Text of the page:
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Formula Anatomy Deciphered: Temporary Hair Depilation
By: Eric S. Abrutyn, TPC2 Advisors Ltd., Inc.
Posted: December 29, 2010, from the January 2011 issue of Cosmetics & Toiletries.
- Figure 1. The breakage of the disulfide bridges of keratin allows for the formation of new disulfide bonds.
- Figure 2. Thioglycolic acid
- Figure 3. X-Epil Extra Sensitive Depilation Cream
- Figure 4. Veet Hair Removal Mousse
- Figure 5. Yves Rocher Aloe Vera Essentiel Cold Wax Strips:
- Figure 6. Auchan Depil Mousse Piels Sensibles (Hair Removing Mousse for Sensitive Skin)
There are many approaches to temporary body hair removal including shaving, epilation/electrolysis, depilation, waxing, plucking and other therapeutic anti-androgen/enzymatic treatments. They all have general advantages and drawbacks. For instance, shaving requires continuous hair removal and can lead to skin irritation from abrasion. Epilation removes the entire hair shaft from the root for long-term hair removal but can be painful and can even cause scarring if not properly performed. Depilation is effective and provides extended hair reduction but due to its high pH, is potentially irritating. Waxing and plucking do not effectively or completely remove hair and can be painful. Finally, anti-androgen and enzymatic treatments require proper timing, i.e. within the hair cycle stage, to provide long-lasting hair removal.
There are also permanent approaches to hair removal that target and destroy the mechanisms regulating hair growth, including electro-epilation, photo-epilation and ultrasound-epilation. In addition, the thermo-laser approach heats hair follicles pretreated with a specific black-colored solution that, once heated, destroys the hair, resulting in the long-term retardation of hair growth. Although some permanent approaches to hair depilation can be effective, this column will focus on creating personal care formulations for the temporary depilation of hair.
Key Components of Hair Depilation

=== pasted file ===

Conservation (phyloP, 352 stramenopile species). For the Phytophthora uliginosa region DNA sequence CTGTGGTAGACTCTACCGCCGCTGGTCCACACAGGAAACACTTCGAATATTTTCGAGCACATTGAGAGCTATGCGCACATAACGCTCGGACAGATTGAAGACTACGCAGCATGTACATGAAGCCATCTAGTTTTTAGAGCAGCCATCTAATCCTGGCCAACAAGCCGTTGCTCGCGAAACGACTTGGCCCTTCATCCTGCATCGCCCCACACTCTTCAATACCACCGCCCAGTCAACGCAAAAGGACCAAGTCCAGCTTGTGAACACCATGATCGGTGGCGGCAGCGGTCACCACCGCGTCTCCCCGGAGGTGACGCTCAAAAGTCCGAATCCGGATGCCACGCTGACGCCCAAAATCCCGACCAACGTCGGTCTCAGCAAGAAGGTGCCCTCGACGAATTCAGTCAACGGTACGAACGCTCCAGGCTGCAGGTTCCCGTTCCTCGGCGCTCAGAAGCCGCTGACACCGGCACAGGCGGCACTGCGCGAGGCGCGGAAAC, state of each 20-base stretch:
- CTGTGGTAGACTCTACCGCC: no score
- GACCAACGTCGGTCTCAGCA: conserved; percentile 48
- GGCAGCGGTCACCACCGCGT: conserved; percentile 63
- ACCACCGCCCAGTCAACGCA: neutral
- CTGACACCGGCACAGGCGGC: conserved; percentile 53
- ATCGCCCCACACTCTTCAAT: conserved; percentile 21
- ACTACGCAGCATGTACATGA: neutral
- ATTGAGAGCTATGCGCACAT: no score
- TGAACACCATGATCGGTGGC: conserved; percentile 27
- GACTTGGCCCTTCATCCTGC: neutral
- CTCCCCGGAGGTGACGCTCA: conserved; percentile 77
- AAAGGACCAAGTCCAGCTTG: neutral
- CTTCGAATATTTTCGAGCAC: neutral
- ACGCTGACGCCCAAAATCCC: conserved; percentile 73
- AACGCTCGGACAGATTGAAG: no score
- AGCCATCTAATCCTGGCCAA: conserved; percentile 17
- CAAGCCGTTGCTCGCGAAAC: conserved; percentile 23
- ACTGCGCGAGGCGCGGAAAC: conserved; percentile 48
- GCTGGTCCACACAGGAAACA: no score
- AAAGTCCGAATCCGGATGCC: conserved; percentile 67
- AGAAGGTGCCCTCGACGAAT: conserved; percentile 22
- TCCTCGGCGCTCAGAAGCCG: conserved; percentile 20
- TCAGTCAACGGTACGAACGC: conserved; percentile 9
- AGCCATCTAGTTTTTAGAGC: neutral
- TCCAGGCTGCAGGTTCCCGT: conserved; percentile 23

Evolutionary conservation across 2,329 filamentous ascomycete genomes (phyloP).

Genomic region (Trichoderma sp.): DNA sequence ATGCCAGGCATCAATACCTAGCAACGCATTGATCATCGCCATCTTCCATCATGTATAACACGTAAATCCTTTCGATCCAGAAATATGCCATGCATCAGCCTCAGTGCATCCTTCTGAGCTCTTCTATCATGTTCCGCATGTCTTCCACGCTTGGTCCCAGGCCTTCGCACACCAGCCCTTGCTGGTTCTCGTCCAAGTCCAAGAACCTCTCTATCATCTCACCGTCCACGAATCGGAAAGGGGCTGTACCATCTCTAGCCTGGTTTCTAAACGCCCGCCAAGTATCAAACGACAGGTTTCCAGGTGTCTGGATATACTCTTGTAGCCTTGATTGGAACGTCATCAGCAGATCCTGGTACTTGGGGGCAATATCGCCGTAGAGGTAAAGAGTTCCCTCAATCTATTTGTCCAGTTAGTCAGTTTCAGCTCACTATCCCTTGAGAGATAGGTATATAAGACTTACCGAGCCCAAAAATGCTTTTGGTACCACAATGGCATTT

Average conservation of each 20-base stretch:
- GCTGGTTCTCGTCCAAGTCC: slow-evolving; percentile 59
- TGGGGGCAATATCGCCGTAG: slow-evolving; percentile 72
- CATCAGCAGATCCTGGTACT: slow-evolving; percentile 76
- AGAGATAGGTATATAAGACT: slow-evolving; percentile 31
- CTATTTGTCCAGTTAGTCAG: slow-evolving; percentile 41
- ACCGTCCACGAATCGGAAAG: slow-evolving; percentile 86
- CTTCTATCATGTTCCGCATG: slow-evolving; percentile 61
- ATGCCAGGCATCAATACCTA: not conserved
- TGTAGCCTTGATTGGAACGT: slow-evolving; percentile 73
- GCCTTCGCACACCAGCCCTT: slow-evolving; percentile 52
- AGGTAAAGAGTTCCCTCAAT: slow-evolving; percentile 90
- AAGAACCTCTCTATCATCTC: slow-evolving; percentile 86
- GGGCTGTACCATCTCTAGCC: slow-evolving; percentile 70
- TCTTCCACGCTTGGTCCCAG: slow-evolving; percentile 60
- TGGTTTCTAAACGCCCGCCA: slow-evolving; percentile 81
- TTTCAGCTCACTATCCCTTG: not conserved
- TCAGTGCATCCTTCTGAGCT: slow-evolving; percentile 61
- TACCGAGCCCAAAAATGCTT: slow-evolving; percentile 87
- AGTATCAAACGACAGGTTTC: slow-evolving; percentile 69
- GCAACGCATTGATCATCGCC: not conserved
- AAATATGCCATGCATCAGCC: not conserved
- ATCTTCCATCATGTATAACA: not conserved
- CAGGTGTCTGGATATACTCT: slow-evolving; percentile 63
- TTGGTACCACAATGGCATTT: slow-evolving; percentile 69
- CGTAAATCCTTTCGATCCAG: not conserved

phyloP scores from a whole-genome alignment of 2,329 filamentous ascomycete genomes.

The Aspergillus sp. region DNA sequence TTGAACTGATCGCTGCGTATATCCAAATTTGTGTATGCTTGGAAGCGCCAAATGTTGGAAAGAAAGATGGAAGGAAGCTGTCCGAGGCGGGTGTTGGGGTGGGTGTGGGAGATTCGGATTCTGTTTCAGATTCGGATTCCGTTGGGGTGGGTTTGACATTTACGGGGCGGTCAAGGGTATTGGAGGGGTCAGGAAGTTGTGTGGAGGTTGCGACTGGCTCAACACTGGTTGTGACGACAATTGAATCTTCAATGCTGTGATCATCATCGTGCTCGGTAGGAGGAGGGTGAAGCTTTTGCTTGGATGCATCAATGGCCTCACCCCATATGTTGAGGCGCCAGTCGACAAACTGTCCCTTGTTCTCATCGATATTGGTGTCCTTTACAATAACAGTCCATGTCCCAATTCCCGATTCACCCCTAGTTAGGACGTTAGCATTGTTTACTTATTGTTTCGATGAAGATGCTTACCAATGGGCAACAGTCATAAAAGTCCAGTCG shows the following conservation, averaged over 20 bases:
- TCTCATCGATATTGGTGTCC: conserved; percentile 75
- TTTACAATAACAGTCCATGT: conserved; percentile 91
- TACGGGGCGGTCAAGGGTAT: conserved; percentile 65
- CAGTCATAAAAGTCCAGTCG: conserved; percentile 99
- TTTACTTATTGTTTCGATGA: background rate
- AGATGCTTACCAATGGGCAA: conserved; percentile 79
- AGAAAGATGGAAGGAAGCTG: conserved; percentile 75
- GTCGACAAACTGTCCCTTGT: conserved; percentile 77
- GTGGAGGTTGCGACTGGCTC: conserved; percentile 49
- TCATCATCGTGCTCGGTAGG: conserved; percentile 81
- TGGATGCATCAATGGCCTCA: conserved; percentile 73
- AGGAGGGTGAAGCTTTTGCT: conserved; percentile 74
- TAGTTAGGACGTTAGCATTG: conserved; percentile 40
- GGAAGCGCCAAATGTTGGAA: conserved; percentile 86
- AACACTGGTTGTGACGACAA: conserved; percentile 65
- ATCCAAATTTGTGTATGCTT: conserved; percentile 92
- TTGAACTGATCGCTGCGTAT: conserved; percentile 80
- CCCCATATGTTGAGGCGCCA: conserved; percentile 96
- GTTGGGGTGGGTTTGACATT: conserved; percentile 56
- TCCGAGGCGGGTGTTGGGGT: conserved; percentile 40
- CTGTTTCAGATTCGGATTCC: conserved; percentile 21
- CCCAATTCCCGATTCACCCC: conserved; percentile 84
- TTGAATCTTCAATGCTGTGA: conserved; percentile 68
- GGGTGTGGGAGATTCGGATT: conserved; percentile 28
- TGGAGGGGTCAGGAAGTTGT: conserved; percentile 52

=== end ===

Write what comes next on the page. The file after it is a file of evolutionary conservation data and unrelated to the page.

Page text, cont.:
The key chemical necessary for hair depilation is based on an alkaline reducing agent that disintegrates the disulfide bonds (S-S) formed between cysteine units of keratin molecules in hair; this allows for the easy removal of hair by washing the skin surface. This depilatory action allows for the formation of new disulfide bonds (e.g., thioglycolic acid). This reaction is shown in Figure 1 on Page 24.
There are a limited number of cosmetically acceptable, strong alkaline bases available because the pH must be > 11 and they must be stable in the formulation and safe for use. The most widely used category of alkaline bases are mercaptans, known as thioglycolic acid (and salts). They are typically used in a formula around 4–6% and include a strong alkaline salt such as sodium hydroxide, lithium hydroxide or calcium hydroxide to buffer the pH to greater than 11. A key limitation of thioglycolic acid and its derivatives is susceptibility to oxidation by mechanisms such as air, high temperatures and trace metal-ions. Of these three mechanisms, trace metal-ion catalysis is the most detrimental to hair depilatory formulations. In general, calcium and lithium salts are considered the least irritating salt forms.
Depilatory actives can be ionized or nonionized as well as water-soluble or water-dispersible. Some examples of depilatory actives include: potassium or calcium thioglycolate, thioglycerol, 2-mercaptopropionic acid, monoethanolamine thioglycolic acid, homocysteine, cysteine and glutathione, etc. (see Depilatory Actives). The other components of a depilatory formula are chosen based on their compatibility with a high alkaline pH as well as skin-conditioning properties. If the formula is an emulsion, emulsifiers must meet the above conditions and fatty alcohols, alkaline-associative thickeners such as carbomer, hydroxyethyl cellulose and nonionic co-emulsifiers are considered acceptable. Formulators creating a hair depilation product typically are cautioned not to use fatty acid esters due to their instability at high pH levels. Hair shaft-penetrating swelling agents such as urea, thiourea and guanidine carbonate are also incorporated to assist in accelerating the penetration of depilatory actives.